In this “back to school” season I thought it would be appropriate to write for a bit on what it looks like to become a student of Jesus. Ultimately this is what it means to “follow” Jesus. We become his apprentices in kingdom living, as Dallas Willard puts it. We enroll in his school. Becoming a disciple of Jesus means that we sign up for his course of study.
What does that look like? How do we become students of Jesus? I believe one of the most prevalent hindrances to discipleship is simply the fact that people think that “following Jesus” is just another word for “regular church-goer” or “good person.” It’s worth being clear on what it actually means to become a student of Jesus. After all, Jesus himself made a clear distinction between those who were his disciples and those who just followed him around.
I am thinking specifically of a story in Luke 14:25-35 where Jesus makes several challenging statements to the “large crowds” that were following him. Three times he uses conditional phrases to illustrate what it means to be his disciple. Taking these three conditional statements at face value, it would seem that becoming a disciple of Jesus involves:
- Hating your biological family (v.26)
- Embracing a brutal instrument of torture and execution being used on you (v.27)
- Giving up everything you have (v.33)
What do these statements mean? Why is Jesus being so un-meek-and-mild here?
Jesus is simply telling the crowds, and us, what it looks like to enroll in his school of life in God’s kingdom. To get into a program of study at a university, you would need to fulfill a few pre-requisites, fill out an application, and pay a matriculation fee. In the same way, there are “pre-requisites” associated with becoming a disciple of Jesus. As Jesus himself said, calling him “Lord” doesn’t necessarily mean you’re actually a disciple.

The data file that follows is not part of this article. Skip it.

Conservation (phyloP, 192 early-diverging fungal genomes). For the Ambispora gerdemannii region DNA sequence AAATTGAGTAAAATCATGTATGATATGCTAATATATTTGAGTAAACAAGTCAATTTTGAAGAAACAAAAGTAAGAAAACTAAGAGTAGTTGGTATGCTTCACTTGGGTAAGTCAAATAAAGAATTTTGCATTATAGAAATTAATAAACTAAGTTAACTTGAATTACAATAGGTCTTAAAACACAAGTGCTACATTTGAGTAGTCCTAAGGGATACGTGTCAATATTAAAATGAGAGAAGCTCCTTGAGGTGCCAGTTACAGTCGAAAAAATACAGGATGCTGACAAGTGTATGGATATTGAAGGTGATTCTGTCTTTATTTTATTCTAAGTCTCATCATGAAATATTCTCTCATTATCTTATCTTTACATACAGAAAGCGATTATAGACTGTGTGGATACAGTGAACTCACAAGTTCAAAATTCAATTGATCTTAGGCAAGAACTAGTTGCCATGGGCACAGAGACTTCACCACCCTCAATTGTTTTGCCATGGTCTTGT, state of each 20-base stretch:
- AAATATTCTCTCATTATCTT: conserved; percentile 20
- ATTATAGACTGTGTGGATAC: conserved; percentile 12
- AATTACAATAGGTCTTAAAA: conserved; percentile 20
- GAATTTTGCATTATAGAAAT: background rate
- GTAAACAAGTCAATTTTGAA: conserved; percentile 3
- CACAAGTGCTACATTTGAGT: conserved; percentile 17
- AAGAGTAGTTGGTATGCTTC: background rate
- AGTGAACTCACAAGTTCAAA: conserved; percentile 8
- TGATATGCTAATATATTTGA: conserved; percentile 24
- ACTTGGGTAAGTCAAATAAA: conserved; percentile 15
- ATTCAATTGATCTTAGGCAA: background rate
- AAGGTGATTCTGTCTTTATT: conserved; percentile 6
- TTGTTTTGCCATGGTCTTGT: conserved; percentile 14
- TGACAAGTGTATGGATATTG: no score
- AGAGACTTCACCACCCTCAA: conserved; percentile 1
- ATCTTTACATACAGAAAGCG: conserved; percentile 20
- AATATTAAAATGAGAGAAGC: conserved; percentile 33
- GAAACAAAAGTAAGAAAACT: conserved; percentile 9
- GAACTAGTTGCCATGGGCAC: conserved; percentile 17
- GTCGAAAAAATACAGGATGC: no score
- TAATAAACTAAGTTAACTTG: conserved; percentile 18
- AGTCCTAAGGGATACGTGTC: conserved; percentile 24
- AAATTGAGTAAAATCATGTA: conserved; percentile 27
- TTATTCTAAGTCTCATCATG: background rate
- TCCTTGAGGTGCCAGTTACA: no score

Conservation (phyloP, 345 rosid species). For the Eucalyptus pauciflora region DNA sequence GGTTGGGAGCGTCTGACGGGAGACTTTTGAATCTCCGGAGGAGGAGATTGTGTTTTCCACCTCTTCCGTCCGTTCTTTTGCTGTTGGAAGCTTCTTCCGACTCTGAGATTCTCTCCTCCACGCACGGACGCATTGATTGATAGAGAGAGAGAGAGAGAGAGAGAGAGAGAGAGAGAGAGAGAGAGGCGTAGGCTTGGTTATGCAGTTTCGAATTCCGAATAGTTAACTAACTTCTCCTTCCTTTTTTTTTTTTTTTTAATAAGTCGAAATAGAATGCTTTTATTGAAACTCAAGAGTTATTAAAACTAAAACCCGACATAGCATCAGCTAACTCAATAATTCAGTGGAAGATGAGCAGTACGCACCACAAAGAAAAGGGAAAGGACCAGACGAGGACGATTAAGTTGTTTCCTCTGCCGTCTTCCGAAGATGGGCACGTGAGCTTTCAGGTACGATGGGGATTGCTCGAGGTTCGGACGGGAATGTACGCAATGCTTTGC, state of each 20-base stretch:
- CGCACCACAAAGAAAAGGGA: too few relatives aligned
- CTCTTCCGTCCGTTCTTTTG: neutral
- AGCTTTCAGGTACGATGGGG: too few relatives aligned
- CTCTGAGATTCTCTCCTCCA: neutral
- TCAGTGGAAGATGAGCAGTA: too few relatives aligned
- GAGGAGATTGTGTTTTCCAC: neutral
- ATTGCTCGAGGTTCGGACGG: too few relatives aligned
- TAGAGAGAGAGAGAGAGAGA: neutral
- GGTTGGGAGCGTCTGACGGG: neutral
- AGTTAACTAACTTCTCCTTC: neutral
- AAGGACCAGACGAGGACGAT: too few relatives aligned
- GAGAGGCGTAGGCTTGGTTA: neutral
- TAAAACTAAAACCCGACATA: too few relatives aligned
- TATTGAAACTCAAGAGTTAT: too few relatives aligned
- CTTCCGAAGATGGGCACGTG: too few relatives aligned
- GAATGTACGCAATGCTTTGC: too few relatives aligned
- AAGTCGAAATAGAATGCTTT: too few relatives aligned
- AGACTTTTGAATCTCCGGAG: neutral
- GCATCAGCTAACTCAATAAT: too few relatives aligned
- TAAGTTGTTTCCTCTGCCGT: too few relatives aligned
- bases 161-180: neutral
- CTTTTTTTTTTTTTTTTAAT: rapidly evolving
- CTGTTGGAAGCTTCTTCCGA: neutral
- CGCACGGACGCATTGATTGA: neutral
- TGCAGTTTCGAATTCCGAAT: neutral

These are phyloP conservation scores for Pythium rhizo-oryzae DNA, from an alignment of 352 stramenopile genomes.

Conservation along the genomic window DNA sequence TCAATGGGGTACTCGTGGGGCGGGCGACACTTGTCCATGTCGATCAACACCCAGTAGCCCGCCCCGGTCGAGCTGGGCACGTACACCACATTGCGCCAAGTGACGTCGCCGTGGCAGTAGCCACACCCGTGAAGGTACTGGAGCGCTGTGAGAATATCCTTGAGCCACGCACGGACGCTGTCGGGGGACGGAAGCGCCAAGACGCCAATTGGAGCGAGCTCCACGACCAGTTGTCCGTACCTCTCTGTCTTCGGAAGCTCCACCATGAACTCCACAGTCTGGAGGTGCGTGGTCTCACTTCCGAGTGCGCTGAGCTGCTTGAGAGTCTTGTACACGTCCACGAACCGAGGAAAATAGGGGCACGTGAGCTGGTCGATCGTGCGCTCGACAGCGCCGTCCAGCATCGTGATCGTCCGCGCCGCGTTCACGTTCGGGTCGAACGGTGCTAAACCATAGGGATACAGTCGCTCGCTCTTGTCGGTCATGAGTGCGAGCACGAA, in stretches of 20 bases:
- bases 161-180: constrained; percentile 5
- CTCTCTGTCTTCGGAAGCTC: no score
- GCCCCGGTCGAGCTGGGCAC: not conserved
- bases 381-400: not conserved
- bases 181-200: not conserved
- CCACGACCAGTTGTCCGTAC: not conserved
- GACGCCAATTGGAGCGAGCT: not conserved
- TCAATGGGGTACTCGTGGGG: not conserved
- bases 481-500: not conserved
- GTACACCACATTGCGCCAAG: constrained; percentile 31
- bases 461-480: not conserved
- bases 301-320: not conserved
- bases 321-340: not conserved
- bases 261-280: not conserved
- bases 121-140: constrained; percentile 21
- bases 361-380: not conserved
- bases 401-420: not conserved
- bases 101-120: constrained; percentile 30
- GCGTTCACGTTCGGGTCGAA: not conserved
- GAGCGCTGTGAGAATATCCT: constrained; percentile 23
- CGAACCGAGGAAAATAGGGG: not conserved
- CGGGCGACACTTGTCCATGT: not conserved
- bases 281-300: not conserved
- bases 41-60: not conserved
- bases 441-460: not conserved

A disciple of Jesus is simply someone who is with Jesus to learn from Jesus how to be like Jesus. It will involve loving Jesus and putting his teaching into practice. It will involve re-arranging your life and priorities so that you can do the things he said were best. And to enroll in this course of study, Jesus says you must…
1. Prioritize discipleship above everything else.
Talking about hating your family is Jesus using hyperbole to make the point that being his disciple cannot be an “add-on” to your life. It must become your life. To be a disciple of Jesus means that you prioritize putting his teaching into practice above everything else in your life. Following Jesus needs to take precedence over what your parents want from you, even what your spouse wants from you, even what (pastors take note!) your congregation wants from you. To act otherwise simply means Jesus is not your Lord. Someone or something else is, and the discipling relationship simply won’t work. Jesus will just be giving you advice that you’ll eventually reject because it will conflict with whatever is actually most important to you.
2. Completely die to your old life.
Carrying your cross doesn’t mean that we might have a hard time every once in awhile. A Roman cross was not a minor inconvenience, it was a brutal instrument of torture and execution. To carry your cross meant that you were walking to your own execution. It meant certain death. This means that discipleship to Jesus involves dying to our old life, dying to a life of trying to get what we want, dying to self-will. Being a student of Jesus means really putting an end to your old life, making a clean break from it. No holding on to a few elements of it “just in case it doesn’t work out.”
3. Give up everything you have.
This is similar to #1 above. Becoming a student of Jesus means that he has say over your whole life, not just the “religious” part. There was once a rich young ruler who wanted to follow Jesus but in the end he couldn’t because he wasn’t willing to give up his wealth. He wanted to hang around Jesus, but couldn’t be his disciple because his real Lord was his wealth.
I’m sure this all seems like an unrealistically high bar to our comfortable, postmodern Western ears, but these were Jesus’ own words to the “large crowds” that were following him. He wanted them to be aware of what it actually meant to follow him as a disciple. Perhaps we need to hear them today as well, when it’s easy to be part of “large crowds” that think Jesus is a great guy that can help them with their struggles, but really need to understand what it looks like to become his student in kingdom living.
We owe it to ourselves and our congregations to be as clear as Jesus was on this.